“It seems clear that the primary rationale implicitly underpinning the holding in Lechner is that the failure to inject the issue at trial fatally compromised the plaintiff’s ability to defend against it at a later time. Such would not be an issue in the instant case,” wrote Judge Ezra Friedlander.

The court saw the notice of claim against Oliver had been filed more than two years after the date of the accident, brought it to the attention of Wolverine’s attorney, and gave the company the full opportunity to address the merits of the defense.

Although the panel didn’t want to go so far as to say it was incumbent upon a small-claims court to develop the statute of limitations issue on behalf of pro se litigants, it didn’t see any reason to justify forbidding a small-claims court from sua sponte soliciting argument on an affirmative defense that is explicitly deemed at issue by S.C.R. 4(A). The judges affirmed the small-claims court denial of the claim.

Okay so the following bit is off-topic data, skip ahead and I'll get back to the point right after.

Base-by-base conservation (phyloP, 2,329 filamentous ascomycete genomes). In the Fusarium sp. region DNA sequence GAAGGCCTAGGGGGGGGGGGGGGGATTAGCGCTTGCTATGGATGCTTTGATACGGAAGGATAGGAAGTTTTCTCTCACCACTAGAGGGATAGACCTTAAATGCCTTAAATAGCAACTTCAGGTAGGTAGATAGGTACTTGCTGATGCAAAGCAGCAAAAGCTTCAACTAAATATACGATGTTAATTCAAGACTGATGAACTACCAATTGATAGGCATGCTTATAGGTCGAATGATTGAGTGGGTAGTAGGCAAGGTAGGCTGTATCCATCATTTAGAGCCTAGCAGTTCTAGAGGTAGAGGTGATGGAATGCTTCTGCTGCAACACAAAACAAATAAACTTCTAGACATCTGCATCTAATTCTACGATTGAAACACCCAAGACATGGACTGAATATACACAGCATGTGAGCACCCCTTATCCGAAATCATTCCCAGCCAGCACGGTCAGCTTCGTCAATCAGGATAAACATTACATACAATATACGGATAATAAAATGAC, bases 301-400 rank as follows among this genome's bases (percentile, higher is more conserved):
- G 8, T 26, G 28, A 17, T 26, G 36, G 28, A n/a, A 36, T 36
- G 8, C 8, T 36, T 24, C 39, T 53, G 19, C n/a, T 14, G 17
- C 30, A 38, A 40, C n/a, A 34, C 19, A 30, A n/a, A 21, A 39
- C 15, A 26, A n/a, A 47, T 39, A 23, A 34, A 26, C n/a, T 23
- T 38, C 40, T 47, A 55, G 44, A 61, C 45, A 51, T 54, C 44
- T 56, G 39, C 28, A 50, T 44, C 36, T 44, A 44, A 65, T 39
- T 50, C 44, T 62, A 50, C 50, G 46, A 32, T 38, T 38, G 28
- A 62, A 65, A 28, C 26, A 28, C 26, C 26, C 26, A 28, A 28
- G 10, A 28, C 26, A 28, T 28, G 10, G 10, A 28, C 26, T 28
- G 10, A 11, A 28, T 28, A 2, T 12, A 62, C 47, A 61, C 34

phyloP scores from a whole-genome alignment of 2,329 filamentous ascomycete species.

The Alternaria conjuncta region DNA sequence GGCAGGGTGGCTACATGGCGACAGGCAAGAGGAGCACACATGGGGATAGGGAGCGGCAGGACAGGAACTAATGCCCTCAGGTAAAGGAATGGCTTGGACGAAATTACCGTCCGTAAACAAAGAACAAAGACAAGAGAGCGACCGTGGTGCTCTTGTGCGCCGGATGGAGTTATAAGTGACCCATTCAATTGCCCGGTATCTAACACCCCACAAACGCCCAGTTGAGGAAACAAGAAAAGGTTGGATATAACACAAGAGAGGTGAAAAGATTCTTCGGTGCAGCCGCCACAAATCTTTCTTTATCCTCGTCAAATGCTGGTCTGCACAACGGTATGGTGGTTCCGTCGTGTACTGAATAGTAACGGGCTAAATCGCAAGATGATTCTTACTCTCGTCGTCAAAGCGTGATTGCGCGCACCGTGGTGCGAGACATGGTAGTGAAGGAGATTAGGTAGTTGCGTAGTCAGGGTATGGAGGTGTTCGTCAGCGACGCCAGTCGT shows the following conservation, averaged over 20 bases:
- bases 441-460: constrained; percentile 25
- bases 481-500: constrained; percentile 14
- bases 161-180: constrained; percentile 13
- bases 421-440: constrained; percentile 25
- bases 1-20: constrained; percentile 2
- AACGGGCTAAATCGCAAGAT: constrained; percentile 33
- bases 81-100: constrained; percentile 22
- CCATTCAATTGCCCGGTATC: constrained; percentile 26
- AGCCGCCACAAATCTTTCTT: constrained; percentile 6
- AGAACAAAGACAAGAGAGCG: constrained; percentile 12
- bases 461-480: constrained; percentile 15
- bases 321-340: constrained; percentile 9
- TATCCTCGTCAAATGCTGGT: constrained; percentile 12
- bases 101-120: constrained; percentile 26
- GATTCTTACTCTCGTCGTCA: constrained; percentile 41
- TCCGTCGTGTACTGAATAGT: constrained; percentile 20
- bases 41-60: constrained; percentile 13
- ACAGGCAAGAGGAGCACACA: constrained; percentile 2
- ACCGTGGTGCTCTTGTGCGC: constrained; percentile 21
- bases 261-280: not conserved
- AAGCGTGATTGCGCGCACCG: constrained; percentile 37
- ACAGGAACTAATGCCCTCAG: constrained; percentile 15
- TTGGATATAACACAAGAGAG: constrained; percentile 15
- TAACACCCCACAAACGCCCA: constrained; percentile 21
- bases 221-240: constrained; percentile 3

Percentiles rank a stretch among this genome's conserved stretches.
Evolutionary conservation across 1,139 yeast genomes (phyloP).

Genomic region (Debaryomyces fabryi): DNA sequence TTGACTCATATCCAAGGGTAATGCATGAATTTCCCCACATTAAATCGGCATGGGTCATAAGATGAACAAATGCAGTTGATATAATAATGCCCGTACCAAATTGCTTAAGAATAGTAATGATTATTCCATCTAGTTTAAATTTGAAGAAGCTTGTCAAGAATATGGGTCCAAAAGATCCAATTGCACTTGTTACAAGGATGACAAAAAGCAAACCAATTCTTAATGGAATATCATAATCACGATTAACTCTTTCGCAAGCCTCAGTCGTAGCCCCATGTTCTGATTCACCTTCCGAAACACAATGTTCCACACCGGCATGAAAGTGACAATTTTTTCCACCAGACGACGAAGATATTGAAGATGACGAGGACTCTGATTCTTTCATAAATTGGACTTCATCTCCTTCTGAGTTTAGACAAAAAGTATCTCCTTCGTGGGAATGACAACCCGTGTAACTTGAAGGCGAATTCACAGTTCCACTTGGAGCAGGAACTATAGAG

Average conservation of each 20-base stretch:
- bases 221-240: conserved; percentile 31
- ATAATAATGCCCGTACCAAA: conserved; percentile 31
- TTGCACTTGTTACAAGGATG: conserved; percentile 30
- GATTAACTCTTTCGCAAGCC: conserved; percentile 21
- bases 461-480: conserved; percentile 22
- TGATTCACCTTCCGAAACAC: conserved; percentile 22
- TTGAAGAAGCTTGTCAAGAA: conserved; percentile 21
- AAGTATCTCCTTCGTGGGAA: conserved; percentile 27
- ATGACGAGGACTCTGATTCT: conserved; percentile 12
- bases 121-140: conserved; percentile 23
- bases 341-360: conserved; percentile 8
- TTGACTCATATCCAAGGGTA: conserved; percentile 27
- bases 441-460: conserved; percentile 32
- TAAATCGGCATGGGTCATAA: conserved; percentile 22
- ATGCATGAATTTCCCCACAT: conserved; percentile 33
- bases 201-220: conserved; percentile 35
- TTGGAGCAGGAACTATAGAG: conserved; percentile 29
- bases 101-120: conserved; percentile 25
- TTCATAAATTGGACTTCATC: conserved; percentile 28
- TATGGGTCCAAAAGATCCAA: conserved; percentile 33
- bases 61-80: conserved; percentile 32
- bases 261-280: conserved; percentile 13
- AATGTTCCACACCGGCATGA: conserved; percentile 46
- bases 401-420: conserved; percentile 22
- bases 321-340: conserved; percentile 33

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  1. It appears the police and prosecutors are allowed to change the rules halfway through the game to suit themselves. I am surprised that the congress has not yet eliminated the right to a trial in cases involving any type of forensic evidence. That would suit their foolish law and order police state views. I say we eliminate the statute of limitations for crimes committed by members of congress and other government employees. Of course they would never do that. They are all corrupt cowards!!!

  2. Poor Judge Brown probably thought that by slavishly serving the godz of the age her violations of 18th century concepts like due process and the rule of law would be overlooked. Mayhaps she was merely a Judge ahead of her time?